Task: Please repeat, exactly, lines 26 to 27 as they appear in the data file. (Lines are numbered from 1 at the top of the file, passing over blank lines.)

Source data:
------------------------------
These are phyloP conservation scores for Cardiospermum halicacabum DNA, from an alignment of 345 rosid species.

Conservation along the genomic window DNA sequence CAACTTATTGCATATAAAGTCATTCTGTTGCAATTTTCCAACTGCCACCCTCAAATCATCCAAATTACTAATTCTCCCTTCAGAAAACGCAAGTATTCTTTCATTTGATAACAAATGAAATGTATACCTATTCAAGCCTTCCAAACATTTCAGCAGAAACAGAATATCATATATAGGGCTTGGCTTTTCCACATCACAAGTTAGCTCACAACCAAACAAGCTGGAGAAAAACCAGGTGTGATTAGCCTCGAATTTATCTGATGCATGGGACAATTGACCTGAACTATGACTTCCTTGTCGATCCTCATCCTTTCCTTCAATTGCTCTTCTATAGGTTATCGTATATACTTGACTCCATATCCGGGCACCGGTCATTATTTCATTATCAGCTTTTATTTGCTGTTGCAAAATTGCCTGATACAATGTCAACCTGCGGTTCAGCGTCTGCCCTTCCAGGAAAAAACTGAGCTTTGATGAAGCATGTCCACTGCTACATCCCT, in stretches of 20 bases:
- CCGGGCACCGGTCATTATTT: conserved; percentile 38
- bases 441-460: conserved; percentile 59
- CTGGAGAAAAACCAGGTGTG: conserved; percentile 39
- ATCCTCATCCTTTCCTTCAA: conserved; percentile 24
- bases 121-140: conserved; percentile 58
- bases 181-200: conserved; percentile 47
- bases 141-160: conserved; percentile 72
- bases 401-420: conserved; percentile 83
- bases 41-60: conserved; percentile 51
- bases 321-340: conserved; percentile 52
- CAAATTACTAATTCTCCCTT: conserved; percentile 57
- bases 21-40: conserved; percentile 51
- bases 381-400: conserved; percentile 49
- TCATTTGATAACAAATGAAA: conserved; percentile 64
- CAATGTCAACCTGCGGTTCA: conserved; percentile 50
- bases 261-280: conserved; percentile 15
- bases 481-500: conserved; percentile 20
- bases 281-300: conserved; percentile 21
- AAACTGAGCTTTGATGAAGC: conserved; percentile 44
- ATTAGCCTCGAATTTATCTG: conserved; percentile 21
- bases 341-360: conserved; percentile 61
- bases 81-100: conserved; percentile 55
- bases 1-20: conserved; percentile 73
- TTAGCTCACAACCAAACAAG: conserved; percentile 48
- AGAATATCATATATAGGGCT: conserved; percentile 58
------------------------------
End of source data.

- TTAGCTCACAACCAAACAAG: conserved; percentile 48
- AGAATATCATATATAGGGCT: conserved; percentile 58